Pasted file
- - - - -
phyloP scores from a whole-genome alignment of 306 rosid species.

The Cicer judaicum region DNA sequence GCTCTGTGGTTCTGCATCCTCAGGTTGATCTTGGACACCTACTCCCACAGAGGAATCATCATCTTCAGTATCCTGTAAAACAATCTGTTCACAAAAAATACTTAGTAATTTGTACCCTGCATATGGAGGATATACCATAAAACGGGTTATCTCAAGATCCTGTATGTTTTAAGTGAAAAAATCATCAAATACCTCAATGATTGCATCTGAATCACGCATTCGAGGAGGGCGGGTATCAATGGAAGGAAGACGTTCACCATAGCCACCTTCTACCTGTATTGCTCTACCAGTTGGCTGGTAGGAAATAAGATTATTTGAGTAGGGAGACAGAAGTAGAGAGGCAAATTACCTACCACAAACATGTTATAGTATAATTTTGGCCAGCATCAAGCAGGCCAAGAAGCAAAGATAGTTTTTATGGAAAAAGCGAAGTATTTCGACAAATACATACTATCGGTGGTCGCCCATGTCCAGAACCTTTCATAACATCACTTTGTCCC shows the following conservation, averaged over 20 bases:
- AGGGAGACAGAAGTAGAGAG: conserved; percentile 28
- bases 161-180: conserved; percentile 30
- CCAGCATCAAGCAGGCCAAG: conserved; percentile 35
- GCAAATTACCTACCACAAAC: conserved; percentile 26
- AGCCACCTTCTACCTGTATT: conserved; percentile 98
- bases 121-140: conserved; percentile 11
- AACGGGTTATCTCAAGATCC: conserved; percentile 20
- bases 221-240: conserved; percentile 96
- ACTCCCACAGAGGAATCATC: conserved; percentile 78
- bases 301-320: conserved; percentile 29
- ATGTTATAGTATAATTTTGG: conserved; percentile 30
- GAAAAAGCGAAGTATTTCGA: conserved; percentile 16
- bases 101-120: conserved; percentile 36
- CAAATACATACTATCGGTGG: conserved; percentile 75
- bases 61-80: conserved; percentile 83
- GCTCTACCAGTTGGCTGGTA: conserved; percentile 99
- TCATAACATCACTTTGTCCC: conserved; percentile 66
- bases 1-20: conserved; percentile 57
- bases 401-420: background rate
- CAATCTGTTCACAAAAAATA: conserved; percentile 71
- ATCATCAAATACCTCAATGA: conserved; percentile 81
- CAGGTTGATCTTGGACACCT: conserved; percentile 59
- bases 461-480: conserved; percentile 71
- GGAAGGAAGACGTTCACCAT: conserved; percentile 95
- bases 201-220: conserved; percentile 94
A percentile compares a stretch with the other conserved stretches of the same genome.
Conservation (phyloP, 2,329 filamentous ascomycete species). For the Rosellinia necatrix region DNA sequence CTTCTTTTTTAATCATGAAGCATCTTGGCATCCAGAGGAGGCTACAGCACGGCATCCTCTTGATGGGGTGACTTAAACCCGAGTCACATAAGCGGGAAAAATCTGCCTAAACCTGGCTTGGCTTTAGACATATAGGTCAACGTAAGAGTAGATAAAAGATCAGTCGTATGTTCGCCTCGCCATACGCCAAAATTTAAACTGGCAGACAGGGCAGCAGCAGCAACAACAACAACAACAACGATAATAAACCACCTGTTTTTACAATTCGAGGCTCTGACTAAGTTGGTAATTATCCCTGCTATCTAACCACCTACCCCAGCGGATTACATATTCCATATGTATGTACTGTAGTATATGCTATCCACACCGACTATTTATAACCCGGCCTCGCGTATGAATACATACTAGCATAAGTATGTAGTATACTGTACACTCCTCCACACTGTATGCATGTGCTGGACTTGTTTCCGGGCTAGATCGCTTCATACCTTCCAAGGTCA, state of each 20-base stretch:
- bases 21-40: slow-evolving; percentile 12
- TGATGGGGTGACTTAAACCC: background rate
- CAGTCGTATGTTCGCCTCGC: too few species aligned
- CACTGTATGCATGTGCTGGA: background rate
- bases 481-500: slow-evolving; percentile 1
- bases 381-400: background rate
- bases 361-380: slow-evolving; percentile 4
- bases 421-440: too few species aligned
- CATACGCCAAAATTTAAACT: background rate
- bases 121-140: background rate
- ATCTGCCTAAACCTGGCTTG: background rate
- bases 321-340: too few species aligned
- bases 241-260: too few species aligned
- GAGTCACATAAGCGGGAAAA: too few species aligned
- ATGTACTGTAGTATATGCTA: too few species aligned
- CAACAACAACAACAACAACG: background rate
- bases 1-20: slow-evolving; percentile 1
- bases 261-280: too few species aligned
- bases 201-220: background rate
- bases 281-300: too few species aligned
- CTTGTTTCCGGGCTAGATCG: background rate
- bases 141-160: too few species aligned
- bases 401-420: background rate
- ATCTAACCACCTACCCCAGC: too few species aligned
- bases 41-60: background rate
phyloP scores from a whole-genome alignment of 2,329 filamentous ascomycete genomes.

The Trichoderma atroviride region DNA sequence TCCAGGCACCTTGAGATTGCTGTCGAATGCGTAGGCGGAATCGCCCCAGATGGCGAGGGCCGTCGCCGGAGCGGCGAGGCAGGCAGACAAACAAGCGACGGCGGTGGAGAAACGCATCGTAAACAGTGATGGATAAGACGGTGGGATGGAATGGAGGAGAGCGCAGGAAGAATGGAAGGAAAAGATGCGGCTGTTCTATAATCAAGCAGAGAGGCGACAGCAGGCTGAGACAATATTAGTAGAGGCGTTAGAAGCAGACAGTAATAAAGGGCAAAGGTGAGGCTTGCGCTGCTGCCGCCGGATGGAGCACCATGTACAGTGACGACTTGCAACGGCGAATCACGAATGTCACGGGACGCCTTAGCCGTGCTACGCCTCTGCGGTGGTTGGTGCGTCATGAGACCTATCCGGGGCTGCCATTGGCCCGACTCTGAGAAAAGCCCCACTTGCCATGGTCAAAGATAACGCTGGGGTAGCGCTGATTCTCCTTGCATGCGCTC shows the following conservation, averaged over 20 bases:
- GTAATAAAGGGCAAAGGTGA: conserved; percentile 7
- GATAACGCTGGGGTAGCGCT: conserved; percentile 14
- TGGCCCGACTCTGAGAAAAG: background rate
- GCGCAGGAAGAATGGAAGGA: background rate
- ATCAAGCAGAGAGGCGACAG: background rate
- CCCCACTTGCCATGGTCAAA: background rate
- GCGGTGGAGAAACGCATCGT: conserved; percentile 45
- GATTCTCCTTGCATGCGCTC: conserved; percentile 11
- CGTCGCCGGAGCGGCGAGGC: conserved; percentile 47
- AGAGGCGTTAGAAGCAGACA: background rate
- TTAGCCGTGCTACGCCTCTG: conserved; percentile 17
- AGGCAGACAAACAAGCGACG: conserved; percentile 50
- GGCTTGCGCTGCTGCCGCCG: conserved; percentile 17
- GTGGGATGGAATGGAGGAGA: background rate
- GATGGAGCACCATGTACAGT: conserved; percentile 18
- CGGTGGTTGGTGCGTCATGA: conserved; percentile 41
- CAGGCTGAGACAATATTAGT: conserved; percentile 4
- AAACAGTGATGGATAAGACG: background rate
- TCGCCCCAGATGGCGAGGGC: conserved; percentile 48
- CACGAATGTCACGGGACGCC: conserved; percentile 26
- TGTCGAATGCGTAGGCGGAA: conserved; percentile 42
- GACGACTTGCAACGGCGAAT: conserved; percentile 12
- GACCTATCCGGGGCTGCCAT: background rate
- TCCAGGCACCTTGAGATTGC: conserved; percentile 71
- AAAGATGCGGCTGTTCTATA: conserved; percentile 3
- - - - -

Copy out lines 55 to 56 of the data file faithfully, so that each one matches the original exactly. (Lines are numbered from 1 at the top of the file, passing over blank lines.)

phyloP scores from a whole-genome alignment of 2,329 filamentous ascomycete genomes.

The Trichoderma atroviride region DNA sequence TCCAGGCACCTTGAGATTGCTGTCGAATGCGTAGGCGGAATCGCCCCAGATGGCGAGGGCCGTCGCCGGAGCGGCGAGGCAGGCAGACAAACAAGCGACGGCGGTGGAGAAACGCATCGTAAACAGTGATGGATAAGACGGTGGGATGGAATGGAGGAGAGCGCAGGAAGAATGGAAGGAAAAGATGCGGCTGTTCTATAATCAAGCAGAGAGGCGACAGCAGGCTGAGACAATATTAGTAGAGGCGTTAGAAGCAGACAGTAATAAAGGGCAAAGGTGAGGCTTGCGCTGCTGCCGCCGGATGGAGCACCATGTACAGTGACGACTTGCAACGGCGAATCACGAATGTCACGGGACGCCTTAGCCGTGCTACGCCTCTGCGGTGGTTGGTGCGTCATGAGACCTATCCGGGGCTGCCATTGGCCCGACTCTGAGAAAAGCCCCACTTGCCATGGTCAAAGATAACGCTGGGGTAGCGCTGATTCTCCTTGCATGCGCTC shows the following conservation, averaged over 20 bases: